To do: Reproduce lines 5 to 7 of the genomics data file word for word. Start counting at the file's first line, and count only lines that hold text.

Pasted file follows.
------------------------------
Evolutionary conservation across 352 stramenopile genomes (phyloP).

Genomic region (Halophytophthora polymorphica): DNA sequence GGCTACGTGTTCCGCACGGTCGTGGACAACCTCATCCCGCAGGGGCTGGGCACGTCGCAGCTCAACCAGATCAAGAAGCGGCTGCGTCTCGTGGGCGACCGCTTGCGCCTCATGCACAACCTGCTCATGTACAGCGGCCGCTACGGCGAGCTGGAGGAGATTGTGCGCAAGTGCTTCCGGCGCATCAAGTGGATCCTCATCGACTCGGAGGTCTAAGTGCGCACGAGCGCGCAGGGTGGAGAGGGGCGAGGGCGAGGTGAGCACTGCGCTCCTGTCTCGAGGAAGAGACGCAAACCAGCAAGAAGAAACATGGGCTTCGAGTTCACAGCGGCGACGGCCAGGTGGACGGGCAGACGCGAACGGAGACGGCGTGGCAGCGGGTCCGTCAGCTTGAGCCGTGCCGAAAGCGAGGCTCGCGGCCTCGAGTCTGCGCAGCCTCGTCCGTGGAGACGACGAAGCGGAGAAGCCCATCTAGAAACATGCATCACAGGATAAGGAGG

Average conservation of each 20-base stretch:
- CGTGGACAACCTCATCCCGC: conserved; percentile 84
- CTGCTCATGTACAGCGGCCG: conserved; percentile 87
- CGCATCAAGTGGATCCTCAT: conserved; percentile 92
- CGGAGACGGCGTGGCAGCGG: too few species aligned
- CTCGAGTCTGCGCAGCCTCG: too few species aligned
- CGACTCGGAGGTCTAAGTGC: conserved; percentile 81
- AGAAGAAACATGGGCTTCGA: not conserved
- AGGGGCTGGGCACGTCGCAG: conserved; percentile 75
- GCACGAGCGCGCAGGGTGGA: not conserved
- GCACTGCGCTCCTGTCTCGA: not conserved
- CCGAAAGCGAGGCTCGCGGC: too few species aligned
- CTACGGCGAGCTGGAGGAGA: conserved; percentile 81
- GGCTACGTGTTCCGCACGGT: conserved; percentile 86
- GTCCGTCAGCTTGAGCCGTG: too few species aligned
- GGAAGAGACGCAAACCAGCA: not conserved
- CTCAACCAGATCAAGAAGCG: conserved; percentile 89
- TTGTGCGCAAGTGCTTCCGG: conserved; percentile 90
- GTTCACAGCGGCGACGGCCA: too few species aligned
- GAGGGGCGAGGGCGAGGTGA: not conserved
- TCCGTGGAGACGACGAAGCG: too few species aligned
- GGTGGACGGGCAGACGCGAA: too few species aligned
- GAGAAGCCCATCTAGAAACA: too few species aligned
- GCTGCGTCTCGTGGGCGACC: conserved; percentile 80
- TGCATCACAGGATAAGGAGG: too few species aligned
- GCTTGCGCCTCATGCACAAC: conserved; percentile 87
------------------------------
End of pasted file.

- CTGCTCATGTACAGCGGCCG: conserved; percentile 87
- CGCATCAAGTGGATCCTCAT: conserved; percentile 92
- CGGAGACGGCGTGGCAGCGG: too few species aligned